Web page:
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Gastrointestinal neuroendocrine tumor with discordant metastatic disease on 111In-pentetreotide SPECT/CT, 18F-DOPA PET/CT and 68Ga-HA-DOTATATE PET/CT


A 62-year-old man with resected, pathology-proven small bowel neuroendocrine tumor underwent 111In-pentetreotide SPECT/CT, 18F-DOPA PET/CT and 68Ga-HA-DOTATATE PET/CT to assess metastatic disease. The 111In-pentetreotide SPECT/CT scan showed no metastatic disease. Both 18F-DOPA and 68Ga-HA-DOTATATE PET/CT showed hepatic and peritoneal metastatic disease. However, the burden of 18F-DOPA-avid metastatic disease was far greater compared to the burden of 68Ga-HA-DOTATATE-avid metastatic disease.


Many nuclear medicine tracers are available for NET detection and surveillance. A distinctive feature of NET cells is that most of them (70–90%) overexpress somatostatin receptors (Johnbeck et al. 2014). This has allowed somatostatin receptors to be used as targets for molecular imaging. Traditionally, the most commonly used radiotracer to identify somatostatin receptor-positive tumors has been 111In-pentetreotide, which is a single-photon emission computed tomography (SPECT) agent.

However, positron emission tomography (PET)-based isotopes for somatostatin receptor imaging have been developed and are increasingly utilized. PET provides higher spatial resolution images than SPECT. 68Ga-DOTATATE PET has been shown to have higher sensitivity and specificity for NETs than 111In-pentetreotide SPECT (Mojtahedi et al. 2014). The reported sensitivity of 68Ga-DOTA-peptide PET/CT imaging for NETs is between 88 and 93%, and the specificity is between 88 and 95% (Sundin 2018).

18F-DOPA is another PET agent that has high sensitivity and specificity for NETs. 18F-DOPA has a different mechanism of action than somatostatin analogues. 18F‐FDOPA is taken up into NET cells via an amino acid transporter (LAT1/CD98). The 18F-DOPA is then decarboxylated within the cell and becomes trapped intracellularly. NETs over-express the LAT1/CD98 amino acid transport system, which leads to increased 18F-DOPA uptake by NETs (Santhanam and Taïeb 2014). A meta-analysis by Rufini et al. found an overall sensitivity of 77% and specificity of 95% for the diagnosis of NETs with 18F-DOPA, with the sensitivity varying depending on the location of the NET (Rufini et al. 2013). Given the alignment with 177Lu-DOTATATE therapy, 68Ga-DOTATATE has become increasingly prevalent for NET diagnosis and staging (Mittra 2018; Strosberg et al. 2017).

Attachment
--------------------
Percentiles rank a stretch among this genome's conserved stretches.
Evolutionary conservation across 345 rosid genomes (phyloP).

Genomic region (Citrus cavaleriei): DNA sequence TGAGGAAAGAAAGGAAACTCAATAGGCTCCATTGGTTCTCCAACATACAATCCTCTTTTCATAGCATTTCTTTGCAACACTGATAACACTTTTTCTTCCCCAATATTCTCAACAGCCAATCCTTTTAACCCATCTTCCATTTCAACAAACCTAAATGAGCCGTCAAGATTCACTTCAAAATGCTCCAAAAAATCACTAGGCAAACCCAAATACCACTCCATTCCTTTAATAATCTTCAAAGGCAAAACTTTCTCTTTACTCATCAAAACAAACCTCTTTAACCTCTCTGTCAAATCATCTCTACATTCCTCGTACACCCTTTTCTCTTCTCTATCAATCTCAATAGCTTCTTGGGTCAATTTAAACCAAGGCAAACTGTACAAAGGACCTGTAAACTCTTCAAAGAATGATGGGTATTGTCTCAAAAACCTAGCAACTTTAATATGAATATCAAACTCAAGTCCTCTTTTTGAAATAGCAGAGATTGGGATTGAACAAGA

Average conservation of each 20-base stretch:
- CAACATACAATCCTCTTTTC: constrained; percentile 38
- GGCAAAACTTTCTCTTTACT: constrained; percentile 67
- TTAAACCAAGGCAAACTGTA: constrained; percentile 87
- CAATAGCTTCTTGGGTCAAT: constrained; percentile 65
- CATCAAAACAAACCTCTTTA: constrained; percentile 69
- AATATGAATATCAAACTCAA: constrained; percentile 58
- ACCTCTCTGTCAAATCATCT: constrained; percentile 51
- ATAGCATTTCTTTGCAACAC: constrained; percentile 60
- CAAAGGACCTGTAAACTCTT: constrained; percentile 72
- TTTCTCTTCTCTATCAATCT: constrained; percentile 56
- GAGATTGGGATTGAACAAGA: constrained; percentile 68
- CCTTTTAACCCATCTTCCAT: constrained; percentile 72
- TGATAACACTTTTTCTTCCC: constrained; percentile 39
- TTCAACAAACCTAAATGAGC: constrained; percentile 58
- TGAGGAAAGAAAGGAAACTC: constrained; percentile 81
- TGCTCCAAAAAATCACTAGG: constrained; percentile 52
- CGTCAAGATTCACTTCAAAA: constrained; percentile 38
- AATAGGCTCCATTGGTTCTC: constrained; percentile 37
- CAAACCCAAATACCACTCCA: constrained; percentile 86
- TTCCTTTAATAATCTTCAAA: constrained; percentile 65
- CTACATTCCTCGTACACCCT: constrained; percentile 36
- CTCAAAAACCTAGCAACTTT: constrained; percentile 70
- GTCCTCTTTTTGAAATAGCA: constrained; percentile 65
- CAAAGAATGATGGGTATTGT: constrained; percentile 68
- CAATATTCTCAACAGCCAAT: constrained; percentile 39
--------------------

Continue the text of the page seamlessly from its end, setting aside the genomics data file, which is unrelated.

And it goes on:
Case report

A 62-year-old man presented with nausea, vomiting, altered bowel habits, weight loss, fevers and night sweats. At presentation, he initially had an IV contrast-enhanced CT examination of the abdomen and pelvis. This revealed a small bowel obstruction caused by an inflammatory mass at the terminal ileum. The patient underwent an open right hemicolectomy with resection of the mass at the ileocecal junction. The surgeon also noted tethering of the mesentery and omentum stuck down in this area. The surgeon also visualized large nodes in the small bowel mesentery, a couple of small peritoneal plaques in the pelvis, and minor studding along the falciform ligament. There were also plaques on both hemidiaphragms.

Pathology showed a well-differentiated 3.2-cm neuroendocrine tumor, grade 2, with lymphovascular and perineural invasion present. Five out of 21 nodes were positive. The sampled falciform ligament was also positive for metastatic well-differentiated neuroendocrine tumor. Thus, he had a T3N2M1b neuroendocrine tumor of the small bowel.

Approximately 1.5 months postoperatively, the patient had an enhanced CT abdomen and pelvis to look for recurrent and/or metastatic disease. The CT scan showed an enhancing liver nodule. There were also several enlarged right external iliac chain lymph nodes and lymph nodes in the right hemipelvis. However, the 111In-pentetreotide SPECT/CT scan performed 3 days later was negative for any pentetreotide-avid disease (Fig. 1). No activity was seen associated with the enlarged lymph nodes or the liver lesion. This was the first nuclear medicine study performed, as 111In-pentetreotide is currently still the most available neuroendocrine tracer at our institution.